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Hard-to-recycle electronics collection day planned at Connellsville center

Rachel Basinger | for the Daily Courier
A hard-to-recycle electronics collection day will be held from 8 a.m. to 3 p.m. Friday at the Connellsville Area Career and Technical Center. From left are Sarah Aston, Mason Williams, David Chearney and Gage Gainey.

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By Rachel Basinger
Thursday, May 16, 2013, 12:51 a.m.
 

The Electronics Department at the Connellsville Area Career and Technical Center will be collecting old or broken electronics for recycling from 8 a.m. to 3 p.m. at the front entrance of the center.

Senior student Mason Williams said they started the hard-to-recycle electronics collection last year, and it was very well received.

“We actually filled 24 big boxes last year, and we still got more than that,” he said.

Senior Sarah Aston said they are hoping to have as good a response or better this year. Senior David Chearney said they are more prepared with a lot more collection boxes ready.

Last year the group collected everything from televisions and computers to audio chairs, microwaves and a myriad of other small electronics and appliances.

The group cannot collect big appliances, such as washers or dryers, refrigerators, stoves or dishwashers or anything of that size.

The students take the opportunity to try and fix the items if possible, as part of their learning and instruction.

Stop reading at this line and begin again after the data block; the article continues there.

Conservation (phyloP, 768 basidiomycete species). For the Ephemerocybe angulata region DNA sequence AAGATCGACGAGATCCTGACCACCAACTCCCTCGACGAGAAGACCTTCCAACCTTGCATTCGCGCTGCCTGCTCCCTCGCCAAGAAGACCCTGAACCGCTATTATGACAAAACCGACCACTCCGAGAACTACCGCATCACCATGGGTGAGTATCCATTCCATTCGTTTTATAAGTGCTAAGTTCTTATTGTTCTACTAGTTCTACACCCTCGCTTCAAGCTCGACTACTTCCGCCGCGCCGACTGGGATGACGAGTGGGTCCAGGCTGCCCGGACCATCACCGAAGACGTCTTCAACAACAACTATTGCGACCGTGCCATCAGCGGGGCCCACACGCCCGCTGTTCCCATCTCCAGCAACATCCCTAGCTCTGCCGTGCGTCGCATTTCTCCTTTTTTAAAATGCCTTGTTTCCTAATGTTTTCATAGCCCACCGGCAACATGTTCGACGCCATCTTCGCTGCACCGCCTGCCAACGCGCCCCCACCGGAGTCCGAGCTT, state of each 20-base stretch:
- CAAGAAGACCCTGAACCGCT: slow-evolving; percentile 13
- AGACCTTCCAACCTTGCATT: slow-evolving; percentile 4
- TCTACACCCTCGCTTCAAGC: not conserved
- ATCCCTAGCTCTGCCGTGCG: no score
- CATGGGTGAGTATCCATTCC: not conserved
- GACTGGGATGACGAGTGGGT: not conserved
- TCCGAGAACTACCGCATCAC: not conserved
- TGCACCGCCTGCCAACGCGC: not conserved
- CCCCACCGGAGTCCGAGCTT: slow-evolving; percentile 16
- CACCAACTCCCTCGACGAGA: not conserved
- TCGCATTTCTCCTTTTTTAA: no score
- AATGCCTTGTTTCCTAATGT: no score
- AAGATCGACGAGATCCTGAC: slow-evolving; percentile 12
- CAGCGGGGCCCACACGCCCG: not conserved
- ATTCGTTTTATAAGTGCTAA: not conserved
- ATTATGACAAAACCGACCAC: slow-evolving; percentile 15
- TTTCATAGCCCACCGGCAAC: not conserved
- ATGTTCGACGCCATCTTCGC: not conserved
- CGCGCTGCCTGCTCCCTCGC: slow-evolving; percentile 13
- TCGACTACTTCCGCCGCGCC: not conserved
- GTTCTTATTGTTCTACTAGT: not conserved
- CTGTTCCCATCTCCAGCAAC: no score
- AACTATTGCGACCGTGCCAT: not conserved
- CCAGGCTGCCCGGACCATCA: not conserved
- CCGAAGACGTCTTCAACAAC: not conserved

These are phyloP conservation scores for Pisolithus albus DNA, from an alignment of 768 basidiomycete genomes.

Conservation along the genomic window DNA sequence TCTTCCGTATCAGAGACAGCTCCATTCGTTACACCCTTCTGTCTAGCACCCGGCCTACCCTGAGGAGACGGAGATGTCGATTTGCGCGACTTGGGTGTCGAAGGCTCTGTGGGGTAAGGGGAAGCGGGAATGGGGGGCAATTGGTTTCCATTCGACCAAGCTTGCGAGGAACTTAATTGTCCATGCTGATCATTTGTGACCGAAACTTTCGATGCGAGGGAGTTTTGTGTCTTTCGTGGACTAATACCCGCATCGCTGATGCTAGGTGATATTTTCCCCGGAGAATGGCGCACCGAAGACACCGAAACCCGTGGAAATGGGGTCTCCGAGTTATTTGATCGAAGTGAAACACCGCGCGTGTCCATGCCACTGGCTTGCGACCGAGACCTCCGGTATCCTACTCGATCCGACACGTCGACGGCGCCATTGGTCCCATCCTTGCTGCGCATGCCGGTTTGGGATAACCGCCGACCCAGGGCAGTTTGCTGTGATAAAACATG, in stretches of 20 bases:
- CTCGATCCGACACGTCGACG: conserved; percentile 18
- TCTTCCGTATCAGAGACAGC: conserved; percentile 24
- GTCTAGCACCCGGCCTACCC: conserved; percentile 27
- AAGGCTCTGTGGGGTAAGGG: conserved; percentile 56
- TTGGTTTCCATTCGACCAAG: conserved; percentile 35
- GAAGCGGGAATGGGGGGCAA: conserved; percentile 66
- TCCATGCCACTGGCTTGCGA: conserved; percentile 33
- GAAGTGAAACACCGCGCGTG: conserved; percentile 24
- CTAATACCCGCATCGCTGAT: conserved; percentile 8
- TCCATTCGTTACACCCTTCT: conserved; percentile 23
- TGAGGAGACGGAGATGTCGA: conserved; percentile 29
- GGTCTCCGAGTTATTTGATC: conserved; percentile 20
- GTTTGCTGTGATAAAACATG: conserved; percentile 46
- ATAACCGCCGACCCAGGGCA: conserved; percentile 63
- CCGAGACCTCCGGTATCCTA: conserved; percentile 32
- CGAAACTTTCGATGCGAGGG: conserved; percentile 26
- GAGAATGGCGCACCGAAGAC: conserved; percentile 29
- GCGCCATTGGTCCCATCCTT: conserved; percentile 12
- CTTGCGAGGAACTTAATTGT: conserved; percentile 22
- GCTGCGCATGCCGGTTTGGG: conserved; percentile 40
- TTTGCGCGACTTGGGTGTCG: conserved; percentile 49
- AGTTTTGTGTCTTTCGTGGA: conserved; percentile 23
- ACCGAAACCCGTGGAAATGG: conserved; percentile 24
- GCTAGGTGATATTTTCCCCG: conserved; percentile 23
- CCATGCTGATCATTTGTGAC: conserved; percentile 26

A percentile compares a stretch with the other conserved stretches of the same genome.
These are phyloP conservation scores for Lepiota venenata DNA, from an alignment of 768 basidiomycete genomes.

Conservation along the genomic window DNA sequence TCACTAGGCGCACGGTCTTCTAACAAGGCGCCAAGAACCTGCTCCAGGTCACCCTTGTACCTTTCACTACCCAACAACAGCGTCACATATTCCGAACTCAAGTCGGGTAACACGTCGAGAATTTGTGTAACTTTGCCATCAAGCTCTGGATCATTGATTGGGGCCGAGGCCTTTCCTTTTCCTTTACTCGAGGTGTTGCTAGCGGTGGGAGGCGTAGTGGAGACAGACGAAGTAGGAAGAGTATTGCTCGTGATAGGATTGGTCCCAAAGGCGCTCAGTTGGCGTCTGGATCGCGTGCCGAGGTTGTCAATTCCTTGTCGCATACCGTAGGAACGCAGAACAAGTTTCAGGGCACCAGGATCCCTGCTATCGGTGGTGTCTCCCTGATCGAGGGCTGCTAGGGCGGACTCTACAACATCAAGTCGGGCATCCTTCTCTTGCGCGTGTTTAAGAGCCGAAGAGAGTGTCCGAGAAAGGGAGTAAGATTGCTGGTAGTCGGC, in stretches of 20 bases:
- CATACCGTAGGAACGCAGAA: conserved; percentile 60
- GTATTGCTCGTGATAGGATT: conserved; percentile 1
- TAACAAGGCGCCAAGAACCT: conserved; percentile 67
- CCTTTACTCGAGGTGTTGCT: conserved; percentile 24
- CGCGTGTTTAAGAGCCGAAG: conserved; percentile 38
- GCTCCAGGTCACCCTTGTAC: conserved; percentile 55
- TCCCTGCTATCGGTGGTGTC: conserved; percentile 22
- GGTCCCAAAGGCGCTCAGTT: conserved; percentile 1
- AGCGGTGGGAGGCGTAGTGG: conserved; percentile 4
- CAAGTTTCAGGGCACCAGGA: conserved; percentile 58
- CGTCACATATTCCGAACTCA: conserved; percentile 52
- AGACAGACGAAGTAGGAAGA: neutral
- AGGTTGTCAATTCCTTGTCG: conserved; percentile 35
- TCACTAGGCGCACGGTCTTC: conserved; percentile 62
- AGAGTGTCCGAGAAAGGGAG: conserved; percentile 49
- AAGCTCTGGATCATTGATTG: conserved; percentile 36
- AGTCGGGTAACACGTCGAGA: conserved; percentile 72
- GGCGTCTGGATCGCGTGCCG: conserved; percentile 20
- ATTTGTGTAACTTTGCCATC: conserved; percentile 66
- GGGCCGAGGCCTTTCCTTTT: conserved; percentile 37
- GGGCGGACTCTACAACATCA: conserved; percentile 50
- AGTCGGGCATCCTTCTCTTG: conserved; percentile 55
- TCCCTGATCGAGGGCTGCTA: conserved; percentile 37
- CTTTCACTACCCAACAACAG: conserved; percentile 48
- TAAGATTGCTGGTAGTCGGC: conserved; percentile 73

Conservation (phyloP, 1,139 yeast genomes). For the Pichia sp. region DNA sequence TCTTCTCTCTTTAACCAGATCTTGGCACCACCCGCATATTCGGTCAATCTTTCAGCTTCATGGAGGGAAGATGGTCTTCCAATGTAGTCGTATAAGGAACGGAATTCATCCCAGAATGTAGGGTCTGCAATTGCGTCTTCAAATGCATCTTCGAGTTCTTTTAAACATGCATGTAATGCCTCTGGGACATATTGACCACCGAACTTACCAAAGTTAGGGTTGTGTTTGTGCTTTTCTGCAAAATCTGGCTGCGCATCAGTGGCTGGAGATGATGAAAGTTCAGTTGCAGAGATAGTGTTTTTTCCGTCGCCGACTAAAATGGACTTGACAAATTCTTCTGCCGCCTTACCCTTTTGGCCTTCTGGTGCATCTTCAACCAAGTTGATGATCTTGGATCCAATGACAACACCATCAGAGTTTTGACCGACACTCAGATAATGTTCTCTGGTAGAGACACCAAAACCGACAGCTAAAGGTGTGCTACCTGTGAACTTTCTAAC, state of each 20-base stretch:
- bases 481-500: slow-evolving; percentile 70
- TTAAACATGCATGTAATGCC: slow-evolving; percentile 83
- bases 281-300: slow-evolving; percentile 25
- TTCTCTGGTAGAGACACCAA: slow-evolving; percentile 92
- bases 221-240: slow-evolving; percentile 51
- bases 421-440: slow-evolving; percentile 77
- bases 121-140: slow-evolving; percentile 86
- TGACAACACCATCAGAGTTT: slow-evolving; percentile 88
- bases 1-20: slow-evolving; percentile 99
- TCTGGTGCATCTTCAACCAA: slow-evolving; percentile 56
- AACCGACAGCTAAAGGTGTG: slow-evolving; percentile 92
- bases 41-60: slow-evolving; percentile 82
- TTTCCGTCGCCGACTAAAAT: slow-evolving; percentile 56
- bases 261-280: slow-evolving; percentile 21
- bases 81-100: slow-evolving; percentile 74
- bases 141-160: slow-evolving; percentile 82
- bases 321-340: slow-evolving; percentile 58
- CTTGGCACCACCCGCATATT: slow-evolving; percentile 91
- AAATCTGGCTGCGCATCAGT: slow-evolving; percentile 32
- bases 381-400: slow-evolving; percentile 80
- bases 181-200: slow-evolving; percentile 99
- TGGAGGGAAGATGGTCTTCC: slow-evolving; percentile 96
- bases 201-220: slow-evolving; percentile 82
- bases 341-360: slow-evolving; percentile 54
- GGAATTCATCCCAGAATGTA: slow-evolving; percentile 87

Once the items are fixed, they sell them to the public for a very reduced price or they keep the items for themselves.

Aston said she is hoping that they get some iPods this year.

Williams said they got a few flat screen televisions last year that they were able to fix.

“They maybe needed a circuit board or two, but after they were replaced they worked just fine,” he said.

Money brought in from the sale of the items goes toward class field trips, job internships, spare parts for items they're working on in class or whatever way they can use the funds to further their learning.

The items the students are unable to repair are picked up by Goodwill, which then tries to have them fixed or recycled.

The students agreed they get excited to see what is brought to the event.

Williams added that throughout the year they also fix different electronics for the public, for the cost of parts and maybe a small donation.

Although the school year is winding down, those interested in getting their broken electronics fixed may call the career center at 724-628-1350 and ask for instructor John Hamman.

Rachel Basinger is a freelance writer.

 

 
 


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